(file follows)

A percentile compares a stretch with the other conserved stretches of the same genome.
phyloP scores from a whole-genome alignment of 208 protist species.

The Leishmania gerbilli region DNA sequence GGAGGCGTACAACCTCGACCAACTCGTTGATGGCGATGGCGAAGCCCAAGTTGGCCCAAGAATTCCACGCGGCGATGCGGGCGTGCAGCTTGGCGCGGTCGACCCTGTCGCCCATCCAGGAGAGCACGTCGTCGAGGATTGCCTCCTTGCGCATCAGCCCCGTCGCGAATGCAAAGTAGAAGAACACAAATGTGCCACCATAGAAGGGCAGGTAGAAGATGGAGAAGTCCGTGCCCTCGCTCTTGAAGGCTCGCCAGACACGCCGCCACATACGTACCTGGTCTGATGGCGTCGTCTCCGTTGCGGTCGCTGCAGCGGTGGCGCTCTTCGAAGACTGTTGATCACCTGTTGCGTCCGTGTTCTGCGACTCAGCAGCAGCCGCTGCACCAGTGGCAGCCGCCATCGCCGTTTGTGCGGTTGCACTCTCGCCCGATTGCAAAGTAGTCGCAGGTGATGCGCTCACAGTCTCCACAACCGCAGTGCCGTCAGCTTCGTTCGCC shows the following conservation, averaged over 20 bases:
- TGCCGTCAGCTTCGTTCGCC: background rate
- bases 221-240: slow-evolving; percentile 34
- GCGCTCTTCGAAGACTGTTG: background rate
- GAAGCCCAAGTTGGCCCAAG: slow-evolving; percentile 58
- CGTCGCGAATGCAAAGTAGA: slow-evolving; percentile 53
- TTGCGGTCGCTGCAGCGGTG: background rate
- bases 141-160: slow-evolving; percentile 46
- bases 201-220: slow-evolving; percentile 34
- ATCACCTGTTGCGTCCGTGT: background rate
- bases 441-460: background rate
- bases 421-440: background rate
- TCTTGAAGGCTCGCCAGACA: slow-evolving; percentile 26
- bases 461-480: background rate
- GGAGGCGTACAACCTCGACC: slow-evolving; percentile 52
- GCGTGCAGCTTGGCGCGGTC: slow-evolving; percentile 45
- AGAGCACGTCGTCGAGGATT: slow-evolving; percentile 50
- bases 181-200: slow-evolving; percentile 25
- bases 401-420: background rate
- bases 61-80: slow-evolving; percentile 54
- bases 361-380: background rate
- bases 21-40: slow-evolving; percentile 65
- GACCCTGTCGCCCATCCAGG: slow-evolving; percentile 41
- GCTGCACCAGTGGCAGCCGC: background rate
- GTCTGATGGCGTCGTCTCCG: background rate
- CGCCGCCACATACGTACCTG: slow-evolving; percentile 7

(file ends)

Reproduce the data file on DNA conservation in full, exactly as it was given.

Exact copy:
A percentile compares a stretch with the other conserved stretches of the same genome.
phyloP scores from a whole-genome alignment of 208 protist species.

The Leishmania gerbilli region DNA sequence GGAGGCGTACAACCTCGACCAACTCGTTGATGGCGATGGCGAAGCCCAAGTTGGCCCAAGAATTCCACGCGGCGATGCGGGCGTGCAGCTTGGCGCGGTCGACCCTGTCGCCCATCCAGGAGAGCACGTCGTCGAGGATTGCCTCCTTGCGCATCAGCCCCGTCGCGAATGCAAAGTAGAAGAACACAAATGTGCCACCATAGAAGGGCAGGTAGAAGATGGAGAAGTCCGTGCCCTCGCTCTTGAAGGCTCGCCAGACACGCCGCCACATACGTACCTGGTCTGATGGCGTCGTCTCCGTTGCGGTCGCTGCAGCGGTGGCGCTCTTCGAAGACTGTTGATCACCTGTTGCGTCCGTGTTCTGCGACTCAGCAGCAGCCGCTGCACCAGTGGCAGCCGCCATCGCCGTTTGTGCGGTTGCACTCTCGCCCGATTGCAAAGTAGTCGCAGGTGATGCGCTCACAGTCTCCACAACCGCAGTGCCGTCAGCTTCGTTCGCC shows the following conservation, averaged over 20 bases:
- TGCCGTCAGCTTCGTTCGCC: background rate
- bases 221-240: slow-evolving; percentile 34
- GCGCTCTTCGAAGACTGTTG: background rate
- GAAGCCCAAGTTGGCCCAAG: slow-evolving; percentile 58
- CGTCGCGAATGCAAAGTAGA: slow-evolving; percentile 53
- TTGCGGTCGCTGCAGCGGTG: background rate
- bases 141-160: slow-evolving; percentile 46
- bases 201-220: slow-evolving; percentile 34
- ATCACCTGTTGCGTCCGTGT: background rate
- bases 441-460: background rate
- bases 421-440: background rate
- TCTTGAAGGCTCGCCAGACA: slow-evolving; percentile 26
- bases 461-480: background rate
- GGAGGCGTACAACCTCGACC: slow-evolving; percentile 52
- GCGTGCAGCTTGGCGCGGTC: slow-evolving; percentile 45
- AGAGCACGTCGTCGAGGATT: slow-evolving; percentile 50
- bases 181-200: slow-evolving; percentile 25
- bases 401-420: background rate
- bases 61-80: slow-evolving; percentile 54
- bases 361-380: background rate
- bases 21-40: slow-evolving; percentile 65
- GACCCTGTCGCCCATCCAGG: slow-evolving; percentile 41
- GCTGCACCAGTGGCAGCCGC: background rate
- GTCTGATGGCGTCGTCTCCG: background rate
- CGCCGCCACATACGTACCTG: slow-evolving; percentile 7